"You can't say 'Coach K' doesn't push you to do that."

The partnership was ideal, but it was sidetracked just six games into the season when Ruffin was undercut while attempting to block a shot during the Bucks' Nov. 11 game against the San Antonio Spurs. He crashed to the court off-balance and landed on his left wrist. X-rays later revealed a fracture, and the injury sidelined him for 18 games.

Both Ruffin and his coach tried to put the best construction possible on the situation.

"Injuries are part of the game," Ruffin said at the time. "You have to take the good with the bad. They give other guys the opportunity to come in, step up and play well. I'll do anything I can to be ready when I come back."

Krystkowiak, too, tried to put a positive spin on the adversity.

"He'd been working his tail off, and it's unfortunate that he got hurt, but it's an opportunity for other guys to step up," Krystkowiak said. "It's the first significant injury we've had. So now we need the depth of our roster to come into play with guys like Jake (Voskuhl) and 'Danny G.' (Gadzuric) getting more opportunities."

Ruffin probably felt more pain having to spend the next seven weeks watching from the sideline than he did when he landed on his wrist. Relegated to wearing a cast and street clothes, he looked on helplessly as the Bucks won just one December road game and went 4-11 in their first 15 outings of the month.

Through his adversity, though, he managed to find a silver lining, observing and admiring the progress of the Bucks' 2007 lottery pick and the man he had backed up, forward Yi Jianlian.

"I like his attitude," Ruffin said of Yi. "It's great to see young players when they come into the NBA. Not many have come in with the hype surrounding them that he has, and that makes it tougher for him. But I enjoy watching young guys come in, experiencing things for the first time and looking at everything with a sense of joy, like they can't believe they're here.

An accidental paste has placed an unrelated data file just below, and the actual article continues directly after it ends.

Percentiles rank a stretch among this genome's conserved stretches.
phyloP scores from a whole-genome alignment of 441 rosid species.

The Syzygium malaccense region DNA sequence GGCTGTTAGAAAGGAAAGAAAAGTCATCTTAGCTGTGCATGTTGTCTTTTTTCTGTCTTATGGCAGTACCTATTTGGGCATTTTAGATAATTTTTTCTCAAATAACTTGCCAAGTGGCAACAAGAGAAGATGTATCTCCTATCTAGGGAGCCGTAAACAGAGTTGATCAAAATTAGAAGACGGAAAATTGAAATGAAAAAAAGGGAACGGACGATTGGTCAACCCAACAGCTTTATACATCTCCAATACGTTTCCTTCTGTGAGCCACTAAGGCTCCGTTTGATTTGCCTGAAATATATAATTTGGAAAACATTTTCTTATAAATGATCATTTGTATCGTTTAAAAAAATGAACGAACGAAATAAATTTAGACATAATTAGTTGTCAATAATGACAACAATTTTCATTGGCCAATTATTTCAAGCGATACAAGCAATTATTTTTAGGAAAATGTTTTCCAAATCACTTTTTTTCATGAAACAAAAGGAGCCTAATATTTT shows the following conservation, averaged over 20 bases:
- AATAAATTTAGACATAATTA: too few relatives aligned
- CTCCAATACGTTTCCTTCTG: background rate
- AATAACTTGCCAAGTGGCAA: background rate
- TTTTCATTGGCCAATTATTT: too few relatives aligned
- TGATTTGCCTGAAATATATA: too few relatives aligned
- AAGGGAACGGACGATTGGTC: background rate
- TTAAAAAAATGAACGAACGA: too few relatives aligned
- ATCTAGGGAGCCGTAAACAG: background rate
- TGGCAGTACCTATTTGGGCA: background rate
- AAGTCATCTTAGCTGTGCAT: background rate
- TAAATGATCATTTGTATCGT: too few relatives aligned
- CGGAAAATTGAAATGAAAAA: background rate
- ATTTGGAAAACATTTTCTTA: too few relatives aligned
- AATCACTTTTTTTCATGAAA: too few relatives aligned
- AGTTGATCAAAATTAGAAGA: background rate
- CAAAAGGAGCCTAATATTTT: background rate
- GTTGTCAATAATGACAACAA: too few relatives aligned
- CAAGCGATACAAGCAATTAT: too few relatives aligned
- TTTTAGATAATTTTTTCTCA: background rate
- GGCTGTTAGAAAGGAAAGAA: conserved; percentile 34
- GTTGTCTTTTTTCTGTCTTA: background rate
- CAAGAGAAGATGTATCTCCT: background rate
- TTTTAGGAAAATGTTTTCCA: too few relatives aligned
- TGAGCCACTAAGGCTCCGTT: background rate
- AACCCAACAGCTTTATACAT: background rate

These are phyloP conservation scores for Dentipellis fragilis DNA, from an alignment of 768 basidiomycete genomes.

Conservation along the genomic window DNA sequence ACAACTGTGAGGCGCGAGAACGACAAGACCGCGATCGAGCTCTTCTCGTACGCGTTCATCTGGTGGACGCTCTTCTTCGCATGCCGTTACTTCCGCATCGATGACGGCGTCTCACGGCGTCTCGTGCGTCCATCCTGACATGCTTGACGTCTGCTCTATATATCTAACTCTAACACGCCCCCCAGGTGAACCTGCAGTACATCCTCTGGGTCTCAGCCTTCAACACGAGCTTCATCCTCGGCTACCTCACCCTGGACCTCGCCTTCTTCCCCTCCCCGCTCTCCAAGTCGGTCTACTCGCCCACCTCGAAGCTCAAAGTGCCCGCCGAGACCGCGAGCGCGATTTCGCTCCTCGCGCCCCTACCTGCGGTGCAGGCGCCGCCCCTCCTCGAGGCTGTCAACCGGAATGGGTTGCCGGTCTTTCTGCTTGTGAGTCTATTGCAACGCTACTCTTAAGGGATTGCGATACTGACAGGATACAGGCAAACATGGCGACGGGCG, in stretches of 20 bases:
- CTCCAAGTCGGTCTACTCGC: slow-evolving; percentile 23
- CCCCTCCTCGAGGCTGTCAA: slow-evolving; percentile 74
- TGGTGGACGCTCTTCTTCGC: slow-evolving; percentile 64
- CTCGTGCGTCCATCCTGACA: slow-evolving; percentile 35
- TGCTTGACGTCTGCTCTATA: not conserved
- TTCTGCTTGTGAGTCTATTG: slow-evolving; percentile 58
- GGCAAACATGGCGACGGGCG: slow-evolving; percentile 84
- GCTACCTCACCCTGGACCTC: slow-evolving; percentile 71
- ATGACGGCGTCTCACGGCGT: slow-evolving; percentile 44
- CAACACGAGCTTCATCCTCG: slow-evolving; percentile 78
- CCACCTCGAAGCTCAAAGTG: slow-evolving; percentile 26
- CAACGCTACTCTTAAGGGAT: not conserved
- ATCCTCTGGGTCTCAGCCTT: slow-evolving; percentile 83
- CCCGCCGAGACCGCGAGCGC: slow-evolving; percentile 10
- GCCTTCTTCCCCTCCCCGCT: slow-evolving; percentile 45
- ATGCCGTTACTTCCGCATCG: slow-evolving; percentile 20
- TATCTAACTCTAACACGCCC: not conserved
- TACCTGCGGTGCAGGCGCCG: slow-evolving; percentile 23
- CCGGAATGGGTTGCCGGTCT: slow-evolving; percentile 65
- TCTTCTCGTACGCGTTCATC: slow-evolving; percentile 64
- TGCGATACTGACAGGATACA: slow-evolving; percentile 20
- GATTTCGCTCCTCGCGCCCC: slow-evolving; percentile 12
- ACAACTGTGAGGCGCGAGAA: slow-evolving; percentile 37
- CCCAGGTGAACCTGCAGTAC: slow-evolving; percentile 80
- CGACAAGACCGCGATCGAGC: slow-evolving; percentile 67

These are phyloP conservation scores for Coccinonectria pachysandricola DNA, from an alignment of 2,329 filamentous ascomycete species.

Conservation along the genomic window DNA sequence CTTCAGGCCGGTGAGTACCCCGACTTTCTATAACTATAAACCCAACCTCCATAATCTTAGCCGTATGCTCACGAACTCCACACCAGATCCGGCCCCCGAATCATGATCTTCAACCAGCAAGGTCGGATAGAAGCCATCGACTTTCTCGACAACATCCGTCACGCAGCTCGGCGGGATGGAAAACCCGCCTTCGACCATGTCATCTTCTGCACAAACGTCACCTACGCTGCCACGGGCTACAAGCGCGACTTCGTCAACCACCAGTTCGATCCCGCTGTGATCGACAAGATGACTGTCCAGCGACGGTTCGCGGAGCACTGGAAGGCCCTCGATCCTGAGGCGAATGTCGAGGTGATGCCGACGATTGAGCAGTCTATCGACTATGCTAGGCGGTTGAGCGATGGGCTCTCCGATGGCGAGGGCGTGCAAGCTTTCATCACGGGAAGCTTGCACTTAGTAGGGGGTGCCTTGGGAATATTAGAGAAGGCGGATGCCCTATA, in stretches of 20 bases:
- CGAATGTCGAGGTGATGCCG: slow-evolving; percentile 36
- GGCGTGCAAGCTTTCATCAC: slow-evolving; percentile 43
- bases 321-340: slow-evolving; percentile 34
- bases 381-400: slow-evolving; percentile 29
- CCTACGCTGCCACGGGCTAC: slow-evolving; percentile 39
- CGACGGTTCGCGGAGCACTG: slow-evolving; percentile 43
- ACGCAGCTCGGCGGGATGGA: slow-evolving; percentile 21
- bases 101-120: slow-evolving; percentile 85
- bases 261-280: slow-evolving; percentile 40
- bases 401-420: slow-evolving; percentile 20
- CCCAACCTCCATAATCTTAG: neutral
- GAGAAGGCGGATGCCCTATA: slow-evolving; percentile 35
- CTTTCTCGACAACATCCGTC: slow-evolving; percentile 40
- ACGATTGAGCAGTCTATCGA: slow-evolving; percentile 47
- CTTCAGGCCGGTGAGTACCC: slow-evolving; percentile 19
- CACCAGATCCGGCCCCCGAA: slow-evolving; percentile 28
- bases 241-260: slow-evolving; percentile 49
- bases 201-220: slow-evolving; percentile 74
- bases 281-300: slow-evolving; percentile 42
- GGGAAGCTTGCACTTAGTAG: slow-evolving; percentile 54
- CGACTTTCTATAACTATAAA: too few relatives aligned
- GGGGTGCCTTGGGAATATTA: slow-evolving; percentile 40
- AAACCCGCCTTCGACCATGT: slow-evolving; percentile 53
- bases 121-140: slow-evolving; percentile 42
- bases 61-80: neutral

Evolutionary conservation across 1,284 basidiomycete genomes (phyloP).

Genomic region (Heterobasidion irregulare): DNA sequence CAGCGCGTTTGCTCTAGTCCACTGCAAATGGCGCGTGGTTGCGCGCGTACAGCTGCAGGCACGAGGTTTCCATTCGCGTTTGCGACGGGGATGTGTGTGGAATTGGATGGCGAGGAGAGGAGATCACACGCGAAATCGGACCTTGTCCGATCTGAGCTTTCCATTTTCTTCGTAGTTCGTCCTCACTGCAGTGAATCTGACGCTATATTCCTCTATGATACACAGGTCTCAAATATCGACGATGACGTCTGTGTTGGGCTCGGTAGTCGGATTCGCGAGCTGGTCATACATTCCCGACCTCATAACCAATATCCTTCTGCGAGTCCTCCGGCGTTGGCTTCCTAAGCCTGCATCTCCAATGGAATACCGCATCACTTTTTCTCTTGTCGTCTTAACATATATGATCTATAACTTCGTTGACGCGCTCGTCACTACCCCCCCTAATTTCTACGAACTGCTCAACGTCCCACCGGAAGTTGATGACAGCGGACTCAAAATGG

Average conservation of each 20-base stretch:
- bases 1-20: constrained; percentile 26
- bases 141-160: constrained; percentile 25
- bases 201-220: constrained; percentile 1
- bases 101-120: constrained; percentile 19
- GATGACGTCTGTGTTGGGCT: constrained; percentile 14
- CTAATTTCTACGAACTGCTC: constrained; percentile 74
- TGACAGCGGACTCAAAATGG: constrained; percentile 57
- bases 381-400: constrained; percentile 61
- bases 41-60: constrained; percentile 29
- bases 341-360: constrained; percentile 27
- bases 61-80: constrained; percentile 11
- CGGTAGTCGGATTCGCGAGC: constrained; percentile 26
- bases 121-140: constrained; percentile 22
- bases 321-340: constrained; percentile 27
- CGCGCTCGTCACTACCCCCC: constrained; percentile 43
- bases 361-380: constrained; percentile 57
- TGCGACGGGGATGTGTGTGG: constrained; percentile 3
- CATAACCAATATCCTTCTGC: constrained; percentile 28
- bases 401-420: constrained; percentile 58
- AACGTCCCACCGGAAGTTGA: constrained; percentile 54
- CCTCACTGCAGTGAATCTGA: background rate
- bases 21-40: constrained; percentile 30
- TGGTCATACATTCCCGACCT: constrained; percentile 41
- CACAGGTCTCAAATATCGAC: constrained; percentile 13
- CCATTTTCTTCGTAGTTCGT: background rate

"He goes out there and he plays. That's all you can do when you first come into the NBA. Of course you're going to make mistakes. You're not going to be 100-percent comfortable. But if you're able to come out and continue to work hard and play hard, you'll get better, and Yi does that."

Ruffin was finally able to rejoin Yi and the rest of his teammates in the team's final game of 2007 Dec. 31 in Detroit. But he wasn't able to truly celebrate his return to the lineup until Jan. 2 of 2008.

On that night, he sank two of three field-goal attempts, one of two free throws and snagged a rebound during an 11-minute, 30-second stint as the Bucks captured their third road victory of the season, 103-98, in Miami.

Wherever the remainder of the season takes the Bucks, Krystkowiak knows he can count on finding Ruffin with his nose to the grindstone.

"Nothing in this game comes easily," Ruffin said. "Nothing in life comes easily.

"You've got to work for it."